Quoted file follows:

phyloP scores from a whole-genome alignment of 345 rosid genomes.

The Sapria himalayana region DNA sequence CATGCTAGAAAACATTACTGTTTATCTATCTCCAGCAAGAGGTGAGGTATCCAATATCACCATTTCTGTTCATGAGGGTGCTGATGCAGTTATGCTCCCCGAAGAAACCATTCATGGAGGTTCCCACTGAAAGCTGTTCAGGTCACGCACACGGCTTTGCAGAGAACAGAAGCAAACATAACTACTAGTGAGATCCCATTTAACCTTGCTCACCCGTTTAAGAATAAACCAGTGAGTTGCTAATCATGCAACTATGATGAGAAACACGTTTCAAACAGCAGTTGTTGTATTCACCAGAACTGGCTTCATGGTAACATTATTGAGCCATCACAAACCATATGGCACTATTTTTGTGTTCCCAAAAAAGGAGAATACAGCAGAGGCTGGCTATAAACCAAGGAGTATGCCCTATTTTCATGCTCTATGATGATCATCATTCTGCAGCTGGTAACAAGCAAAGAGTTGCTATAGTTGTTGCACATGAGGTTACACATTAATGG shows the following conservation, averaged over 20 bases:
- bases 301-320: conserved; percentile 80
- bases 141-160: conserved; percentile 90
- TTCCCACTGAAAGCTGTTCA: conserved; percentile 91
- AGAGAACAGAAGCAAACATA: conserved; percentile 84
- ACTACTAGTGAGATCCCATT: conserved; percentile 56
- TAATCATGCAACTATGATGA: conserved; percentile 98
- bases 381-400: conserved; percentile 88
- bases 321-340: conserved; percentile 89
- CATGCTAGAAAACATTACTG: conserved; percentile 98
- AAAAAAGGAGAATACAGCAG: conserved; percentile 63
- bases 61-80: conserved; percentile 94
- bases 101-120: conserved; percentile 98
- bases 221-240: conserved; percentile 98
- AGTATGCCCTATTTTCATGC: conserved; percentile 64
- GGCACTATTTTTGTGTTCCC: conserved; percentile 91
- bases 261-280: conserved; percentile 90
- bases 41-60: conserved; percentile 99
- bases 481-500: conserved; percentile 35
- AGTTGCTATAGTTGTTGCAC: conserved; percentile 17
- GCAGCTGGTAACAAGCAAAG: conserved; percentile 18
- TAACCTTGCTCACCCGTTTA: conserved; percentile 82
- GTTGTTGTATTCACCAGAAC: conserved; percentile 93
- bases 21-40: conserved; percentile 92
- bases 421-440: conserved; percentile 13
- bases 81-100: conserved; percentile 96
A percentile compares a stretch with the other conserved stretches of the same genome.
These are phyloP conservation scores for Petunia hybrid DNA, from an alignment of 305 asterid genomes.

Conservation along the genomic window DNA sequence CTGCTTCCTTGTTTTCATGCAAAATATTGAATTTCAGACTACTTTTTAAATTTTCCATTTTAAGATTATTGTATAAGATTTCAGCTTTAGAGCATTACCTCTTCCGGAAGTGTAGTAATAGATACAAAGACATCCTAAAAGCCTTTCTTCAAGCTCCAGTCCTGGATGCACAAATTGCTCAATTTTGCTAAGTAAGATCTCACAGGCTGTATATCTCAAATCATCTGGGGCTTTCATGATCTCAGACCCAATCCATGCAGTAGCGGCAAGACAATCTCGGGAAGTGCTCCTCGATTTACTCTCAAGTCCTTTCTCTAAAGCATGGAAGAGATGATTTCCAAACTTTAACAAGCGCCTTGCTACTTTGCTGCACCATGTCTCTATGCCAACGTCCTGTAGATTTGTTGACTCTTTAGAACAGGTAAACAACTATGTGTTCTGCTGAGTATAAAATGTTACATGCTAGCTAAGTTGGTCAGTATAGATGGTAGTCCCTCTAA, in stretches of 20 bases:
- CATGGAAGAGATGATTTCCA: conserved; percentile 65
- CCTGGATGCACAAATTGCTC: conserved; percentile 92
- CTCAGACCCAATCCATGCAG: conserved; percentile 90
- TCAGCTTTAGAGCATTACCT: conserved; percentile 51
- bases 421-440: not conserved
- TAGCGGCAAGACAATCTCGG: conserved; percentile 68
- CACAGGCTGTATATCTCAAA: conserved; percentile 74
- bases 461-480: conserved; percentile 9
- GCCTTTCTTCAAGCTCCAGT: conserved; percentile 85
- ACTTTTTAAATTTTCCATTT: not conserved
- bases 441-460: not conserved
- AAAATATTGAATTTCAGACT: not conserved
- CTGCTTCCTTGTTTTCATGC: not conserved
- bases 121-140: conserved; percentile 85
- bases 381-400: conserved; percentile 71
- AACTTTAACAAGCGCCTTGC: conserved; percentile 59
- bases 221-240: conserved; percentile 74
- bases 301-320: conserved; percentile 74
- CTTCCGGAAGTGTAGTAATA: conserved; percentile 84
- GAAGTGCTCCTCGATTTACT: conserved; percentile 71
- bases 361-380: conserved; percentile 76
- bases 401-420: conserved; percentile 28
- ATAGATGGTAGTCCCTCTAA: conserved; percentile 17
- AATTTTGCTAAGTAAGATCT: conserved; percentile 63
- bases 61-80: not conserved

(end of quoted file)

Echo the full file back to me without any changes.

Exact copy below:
phyloP scores from a whole-genome alignment of 345 rosid genomes.

The Sapria himalayana region DNA sequence CATGCTAGAAAACATTACTGTTTATCTATCTCCAGCAAGAGGTGAGGTATCCAATATCACCATTTCTGTTCATGAGGGTGCTGATGCAGTTATGCTCCCCGAAGAAACCATTCATGGAGGTTCCCACTGAAAGCTGTTCAGGTCACGCACACGGCTTTGCAGAGAACAGAAGCAAACATAACTACTAGTGAGATCCCATTTAACCTTGCTCACCCGTTTAAGAATAAACCAGTGAGTTGCTAATCATGCAACTATGATGAGAAACACGTTTCAAACAGCAGTTGTTGTATTCACCAGAACTGGCTTCATGGTAACATTATTGAGCCATCACAAACCATATGGCACTATTTTTGTGTTCCCAAAAAAGGAGAATACAGCAGAGGCTGGCTATAAACCAAGGAGTATGCCCTATTTTCATGCTCTATGATGATCATCATTCTGCAGCTGGTAACAAGCAAAGAGTTGCTATAGTTGTTGCACATGAGGTTACACATTAATGG shows the following conservation, averaged over 20 bases:
- bases 301-320: conserved; percentile 80
- bases 141-160: conserved; percentile 90
- TTCCCACTGAAAGCTGTTCA: conserved; percentile 91
- AGAGAACAGAAGCAAACATA: conserved; percentile 84
- ACTACTAGTGAGATCCCATT: conserved; percentile 56
- TAATCATGCAACTATGATGA: conserved; percentile 98
- bases 381-400: conserved; percentile 88
- bases 321-340: conserved; percentile 89
- CATGCTAGAAAACATTACTG: conserved; percentile 98
- AAAAAAGGAGAATACAGCAG: conserved; percentile 63
- bases 61-80: conserved; percentile 94
- bases 101-120: conserved; percentile 98
- bases 221-240: conserved; percentile 98
- AGTATGCCCTATTTTCATGC: conserved; percentile 64
- GGCACTATTTTTGTGTTCCC: conserved; percentile 91
- bases 261-280: conserved; percentile 90
- bases 41-60: conserved; percentile 99
- bases 481-500: conserved; percentile 35
- AGTTGCTATAGTTGTTGCAC: conserved; percentile 17
- GCAGCTGGTAACAAGCAAAG: conserved; percentile 18
- TAACCTTGCTCACCCGTTTA: conserved; percentile 82
- GTTGTTGTATTCACCAGAAC: conserved; percentile 93
- bases 21-40: conserved; percentile 92
- bases 421-440: conserved; percentile 13
- bases 81-100: conserved; percentile 96
A percentile compares a stretch with the other conserved stretches of the same genome.
These are phyloP conservation scores for Petunia hybrid DNA, from an alignment of 305 asterid genomes.

Conservation along the genomic window DNA sequence CTGCTTCCTTGTTTTCATGCAAAATATTGAATTTCAGACTACTTTTTAAATTTTCCATTTTAAGATTATTGTATAAGATTTCAGCTTTAGAGCATTACCTCTTCCGGAAGTGTAGTAATAGATACAAAGACATCCTAAAAGCCTTTCTTCAAGCTCCAGTCCTGGATGCACAAATTGCTCAATTTTGCTAAGTAAGATCTCACAGGCTGTATATCTCAAATCATCTGGGGCTTTCATGATCTCAGACCCAATCCATGCAGTAGCGGCAAGACAATCTCGGGAAGTGCTCCTCGATTTACTCTCAAGTCCTTTCTCTAAAGCATGGAAGAGATGATTTCCAAACTTTAACAAGCGCCTTGCTACTTTGCTGCACCATGTCTCTATGCCAACGTCCTGTAGATTTGTTGACTCTTTAGAACAGGTAAACAACTATGTGTTCTGCTGAGTATAAAATGTTACATGCTAGCTAAGTTGGTCAGTATAGATGGTAGTCCCTCTAA, in stretches of 20 bases:
- CATGGAAGAGATGATTTCCA: conserved; percentile 65
- CCTGGATGCACAAATTGCTC: conserved; percentile 92
- CTCAGACCCAATCCATGCAG: conserved; percentile 90
- TCAGCTTTAGAGCATTACCT: conserved; percentile 51
- bases 421-440: not conserved
- TAGCGGCAAGACAATCTCGG: conserved; percentile 68
- CACAGGCTGTATATCTCAAA: conserved; percentile 74
- bases 461-480: conserved; percentile 9
- GCCTTTCTTCAAGCTCCAGT: conserved; percentile 85
- ACTTTTTAAATTTTCCATTT: not conserved
- bases 441-460: not conserved
- AAAATATTGAATTTCAGACT: not conserved
- CTGCTTCCTTGTTTTCATGC: not conserved
- bases 121-140: conserved; percentile 85
- bases 381-400: conserved; percentile 71
- AACTTTAACAAGCGCCTTGC: conserved; percentile 59
- bases 221-240: conserved; percentile 74
- bases 301-320: conserved; percentile 74
- CTTCCGGAAGTGTAGTAATA: conserved; percentile 84
- GAAGTGCTCCTCGATTTACT: conserved; percentile 71
- bases 361-380: conserved; percentile 76
- bases 401-420: conserved; percentile 28
- ATAGATGGTAGTCCCTCTAA: conserved; percentile 17
- AATTTTGCTAAGTAAGATCT: conserved; percentile 63
- bases 61-80: not conserved